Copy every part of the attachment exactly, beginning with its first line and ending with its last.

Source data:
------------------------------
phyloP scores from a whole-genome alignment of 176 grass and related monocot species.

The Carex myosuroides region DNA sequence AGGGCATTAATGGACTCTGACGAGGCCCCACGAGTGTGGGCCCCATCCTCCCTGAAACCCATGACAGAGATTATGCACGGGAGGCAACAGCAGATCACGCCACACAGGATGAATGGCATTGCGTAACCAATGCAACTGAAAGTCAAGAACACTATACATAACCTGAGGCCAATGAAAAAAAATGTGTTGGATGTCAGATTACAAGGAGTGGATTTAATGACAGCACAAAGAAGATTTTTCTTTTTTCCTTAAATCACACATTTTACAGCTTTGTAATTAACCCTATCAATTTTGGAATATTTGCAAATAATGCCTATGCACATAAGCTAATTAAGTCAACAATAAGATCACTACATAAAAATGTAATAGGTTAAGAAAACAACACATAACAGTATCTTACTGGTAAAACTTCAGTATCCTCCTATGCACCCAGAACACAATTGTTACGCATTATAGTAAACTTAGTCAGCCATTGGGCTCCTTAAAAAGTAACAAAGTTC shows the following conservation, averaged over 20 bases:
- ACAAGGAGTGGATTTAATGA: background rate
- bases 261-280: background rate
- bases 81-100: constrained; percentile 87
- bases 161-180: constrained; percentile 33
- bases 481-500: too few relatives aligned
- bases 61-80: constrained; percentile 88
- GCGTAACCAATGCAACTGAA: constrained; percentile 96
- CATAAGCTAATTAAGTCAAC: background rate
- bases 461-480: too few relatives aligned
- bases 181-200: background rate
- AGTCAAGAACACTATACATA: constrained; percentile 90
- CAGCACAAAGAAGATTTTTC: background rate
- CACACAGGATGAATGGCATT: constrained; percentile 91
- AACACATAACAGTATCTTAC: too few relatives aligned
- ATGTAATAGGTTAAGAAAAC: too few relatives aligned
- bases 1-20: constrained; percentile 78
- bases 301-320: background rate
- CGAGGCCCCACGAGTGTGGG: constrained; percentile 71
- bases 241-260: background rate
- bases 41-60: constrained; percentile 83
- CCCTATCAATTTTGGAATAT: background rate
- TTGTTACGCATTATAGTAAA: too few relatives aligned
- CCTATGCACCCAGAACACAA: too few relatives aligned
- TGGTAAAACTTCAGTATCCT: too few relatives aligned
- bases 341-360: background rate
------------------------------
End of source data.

phyloP scores from a whole-genome alignment of 176 grass and related monocot species.

The Carex myosuroides region DNA sequence AGGGCATTAATGGACTCTGACGAGGCCCCACGAGTGTGGGCCCCATCCTCCCTGAAACCCATGACAGAGATTATGCACGGGAGGCAACAGCAGATCACGCCACACAGGATGAATGGCATTGCGTAACCAATGCAACTGAAAGTCAAGAACACTATACATAACCTGAGGCCAATGAAAAAAAATGTGTTGGATGTCAGATTACAAGGAGTGGATTTAATGACAGCACAAAGAAGATTTTTCTTTTTTCCTTAAATCACACATTTTACAGCTTTGTAATTAACCCTATCAATTTTGGAATATTTGCAAATAATGCCTATGCACATAAGCTAATTAAGTCAACAATAAGATCACTACATAAAAATGTAATAGGTTAAGAAAACAACACATAACAGTATCTTACTGGTAAAACTTCAGTATCCTCCTATGCACCCAGAACACAATTGTTACGCATTATAGTAAACTTAGTCAGCCATTGGGCTCCTTAAAAAGTAACAAAGTTC shows the following conservation, averaged over 20 bases:
- ACAAGGAGTGGATTTAATGA: background rate
- bases 261-280: background rate
- bases 81-100: constrained; percentile 87
- bases 161-180: constrained; percentile 33
- bases 481-500: too few relatives aligned
- bases 61-80: constrained; percentile 88
- GCGTAACCAATGCAACTGAA: constrained; percentile 96
- CATAAGCTAATTAAGTCAAC: background rate
- bases 461-480: too few relatives aligned
- bases 181-200: background rate
- AGTCAAGAACACTATACATA: constrained; percentile 90
- CAGCACAAAGAAGATTTTTC: background rate
- CACACAGGATGAATGGCATT: constrained; percentile 91
- AACACATAACAGTATCTTAC: too few relatives aligned
- ATGTAATAGGTTAAGAAAAC: too few relatives aligned
- bases 1-20: constrained; percentile 78
- bases 301-320: background rate
- CGAGGCCCCACGAGTGTGGG: constrained; percentile 71
- bases 241-260: background rate
- bases 41-60: constrained; percentile 83
- CCCTATCAATTTTGGAATAT: background rate
- TTGTTACGCATTATAGTAAA: too few relatives aligned
- CCTATGCACCCAGAACACAA: too few relatives aligned
- TGGTAAAACTTCAGTATCCT: too few relatives aligned
- bases 341-360: background rate